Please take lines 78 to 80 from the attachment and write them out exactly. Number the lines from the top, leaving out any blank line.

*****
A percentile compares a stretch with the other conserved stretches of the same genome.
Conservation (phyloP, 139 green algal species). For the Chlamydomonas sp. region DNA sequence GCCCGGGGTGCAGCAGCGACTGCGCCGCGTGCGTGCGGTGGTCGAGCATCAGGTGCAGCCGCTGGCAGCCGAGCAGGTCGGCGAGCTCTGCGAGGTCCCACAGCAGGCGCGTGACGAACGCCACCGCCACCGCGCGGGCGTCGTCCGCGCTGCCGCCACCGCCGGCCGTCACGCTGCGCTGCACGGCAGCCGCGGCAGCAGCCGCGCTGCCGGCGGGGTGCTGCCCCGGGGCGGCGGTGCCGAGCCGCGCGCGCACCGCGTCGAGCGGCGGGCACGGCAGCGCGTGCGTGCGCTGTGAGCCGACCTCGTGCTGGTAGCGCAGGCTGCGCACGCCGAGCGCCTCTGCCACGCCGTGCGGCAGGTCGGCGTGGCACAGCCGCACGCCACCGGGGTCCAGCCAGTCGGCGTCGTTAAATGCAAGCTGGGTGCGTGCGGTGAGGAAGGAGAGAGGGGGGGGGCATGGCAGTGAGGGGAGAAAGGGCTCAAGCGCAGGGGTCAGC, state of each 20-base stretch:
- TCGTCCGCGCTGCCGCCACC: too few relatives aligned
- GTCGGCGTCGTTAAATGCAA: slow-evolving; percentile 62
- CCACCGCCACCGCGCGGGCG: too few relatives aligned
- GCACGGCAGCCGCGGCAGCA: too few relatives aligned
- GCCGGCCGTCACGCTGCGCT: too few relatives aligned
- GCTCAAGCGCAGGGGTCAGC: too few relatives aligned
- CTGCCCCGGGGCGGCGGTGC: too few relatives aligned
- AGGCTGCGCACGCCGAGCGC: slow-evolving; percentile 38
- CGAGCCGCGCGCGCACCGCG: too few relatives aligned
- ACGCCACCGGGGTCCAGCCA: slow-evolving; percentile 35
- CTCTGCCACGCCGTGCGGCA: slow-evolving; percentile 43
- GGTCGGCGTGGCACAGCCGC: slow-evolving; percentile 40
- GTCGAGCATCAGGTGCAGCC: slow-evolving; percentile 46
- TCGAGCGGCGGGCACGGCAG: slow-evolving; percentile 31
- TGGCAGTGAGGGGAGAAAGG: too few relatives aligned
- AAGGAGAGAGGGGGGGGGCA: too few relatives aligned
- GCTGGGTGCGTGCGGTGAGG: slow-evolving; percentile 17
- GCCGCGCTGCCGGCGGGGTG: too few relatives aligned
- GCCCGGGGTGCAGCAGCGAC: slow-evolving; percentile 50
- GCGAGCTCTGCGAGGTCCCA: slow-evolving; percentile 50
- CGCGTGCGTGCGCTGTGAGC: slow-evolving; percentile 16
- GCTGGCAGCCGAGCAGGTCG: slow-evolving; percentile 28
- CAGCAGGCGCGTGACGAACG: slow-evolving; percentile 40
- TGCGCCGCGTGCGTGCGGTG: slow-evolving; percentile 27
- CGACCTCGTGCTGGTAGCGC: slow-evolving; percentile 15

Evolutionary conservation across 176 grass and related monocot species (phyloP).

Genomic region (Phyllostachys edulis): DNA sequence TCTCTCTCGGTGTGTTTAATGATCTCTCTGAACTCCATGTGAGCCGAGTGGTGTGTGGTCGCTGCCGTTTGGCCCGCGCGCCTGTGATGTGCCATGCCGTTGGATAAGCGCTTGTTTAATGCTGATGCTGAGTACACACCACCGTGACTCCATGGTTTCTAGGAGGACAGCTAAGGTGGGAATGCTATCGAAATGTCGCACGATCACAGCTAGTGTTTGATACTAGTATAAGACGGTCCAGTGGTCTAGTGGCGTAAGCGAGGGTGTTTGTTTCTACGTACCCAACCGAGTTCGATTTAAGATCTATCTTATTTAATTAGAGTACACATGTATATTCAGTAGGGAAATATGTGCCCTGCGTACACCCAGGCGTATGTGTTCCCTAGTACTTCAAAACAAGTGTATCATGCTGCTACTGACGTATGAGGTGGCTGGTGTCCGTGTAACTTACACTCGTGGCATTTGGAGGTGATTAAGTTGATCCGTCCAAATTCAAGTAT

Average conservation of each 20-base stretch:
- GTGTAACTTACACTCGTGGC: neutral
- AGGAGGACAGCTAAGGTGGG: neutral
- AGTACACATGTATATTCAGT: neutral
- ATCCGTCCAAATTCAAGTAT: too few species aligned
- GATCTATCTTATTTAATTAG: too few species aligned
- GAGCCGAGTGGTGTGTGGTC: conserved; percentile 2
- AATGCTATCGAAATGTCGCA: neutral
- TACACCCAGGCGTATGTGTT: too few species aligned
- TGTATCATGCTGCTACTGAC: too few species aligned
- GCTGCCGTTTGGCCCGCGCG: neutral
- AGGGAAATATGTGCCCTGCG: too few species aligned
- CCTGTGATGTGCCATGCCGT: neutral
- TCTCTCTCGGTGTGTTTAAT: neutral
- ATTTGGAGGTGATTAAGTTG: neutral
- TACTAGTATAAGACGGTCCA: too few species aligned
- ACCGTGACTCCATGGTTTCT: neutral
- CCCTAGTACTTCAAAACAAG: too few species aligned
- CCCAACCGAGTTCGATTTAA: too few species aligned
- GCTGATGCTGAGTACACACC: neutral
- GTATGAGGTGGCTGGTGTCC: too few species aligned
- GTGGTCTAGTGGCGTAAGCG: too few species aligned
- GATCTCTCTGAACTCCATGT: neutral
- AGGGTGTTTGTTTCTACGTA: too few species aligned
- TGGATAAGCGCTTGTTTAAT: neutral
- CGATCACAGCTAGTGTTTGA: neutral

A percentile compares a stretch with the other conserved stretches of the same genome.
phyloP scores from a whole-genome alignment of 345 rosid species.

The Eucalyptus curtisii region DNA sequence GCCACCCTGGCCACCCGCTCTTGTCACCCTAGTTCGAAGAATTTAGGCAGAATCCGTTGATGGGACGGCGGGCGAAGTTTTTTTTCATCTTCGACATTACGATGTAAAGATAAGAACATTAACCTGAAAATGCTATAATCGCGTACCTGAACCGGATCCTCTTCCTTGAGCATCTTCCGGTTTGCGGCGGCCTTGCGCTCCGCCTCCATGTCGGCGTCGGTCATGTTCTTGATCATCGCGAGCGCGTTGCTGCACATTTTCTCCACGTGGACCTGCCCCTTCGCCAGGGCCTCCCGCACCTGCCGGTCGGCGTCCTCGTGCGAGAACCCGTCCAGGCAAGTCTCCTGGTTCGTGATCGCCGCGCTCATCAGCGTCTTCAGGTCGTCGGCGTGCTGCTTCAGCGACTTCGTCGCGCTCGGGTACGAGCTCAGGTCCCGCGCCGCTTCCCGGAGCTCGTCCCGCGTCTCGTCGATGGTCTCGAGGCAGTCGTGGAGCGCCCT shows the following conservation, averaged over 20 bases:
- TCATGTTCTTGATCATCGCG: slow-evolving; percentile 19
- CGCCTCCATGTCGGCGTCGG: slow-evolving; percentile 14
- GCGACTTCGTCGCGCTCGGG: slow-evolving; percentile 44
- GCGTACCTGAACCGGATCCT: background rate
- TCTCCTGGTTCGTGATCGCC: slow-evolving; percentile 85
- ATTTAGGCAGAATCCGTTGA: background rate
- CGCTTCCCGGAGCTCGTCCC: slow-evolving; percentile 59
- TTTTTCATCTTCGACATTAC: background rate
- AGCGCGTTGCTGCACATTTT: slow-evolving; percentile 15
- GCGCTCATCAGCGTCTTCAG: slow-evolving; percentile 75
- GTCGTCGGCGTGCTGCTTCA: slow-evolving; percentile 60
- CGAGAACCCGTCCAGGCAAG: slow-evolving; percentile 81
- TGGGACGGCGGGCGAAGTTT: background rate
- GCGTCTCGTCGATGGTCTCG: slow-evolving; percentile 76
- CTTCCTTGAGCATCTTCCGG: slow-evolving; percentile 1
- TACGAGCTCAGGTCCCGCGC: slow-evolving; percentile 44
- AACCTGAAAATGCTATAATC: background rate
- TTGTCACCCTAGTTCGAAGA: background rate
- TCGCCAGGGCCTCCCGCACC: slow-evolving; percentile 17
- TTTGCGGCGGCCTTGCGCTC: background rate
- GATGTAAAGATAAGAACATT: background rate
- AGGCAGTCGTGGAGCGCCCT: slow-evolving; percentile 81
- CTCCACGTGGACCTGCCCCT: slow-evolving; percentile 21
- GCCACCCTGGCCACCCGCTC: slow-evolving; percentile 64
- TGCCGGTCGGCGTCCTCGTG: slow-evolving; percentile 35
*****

- TTTGCGGCGGCCTTGCGCTC: background rate
- GATGTAAAGATAAGAACATT: background rate
- AGGCAGTCGTGGAGCGCCCT: slow-evolving; percentile 81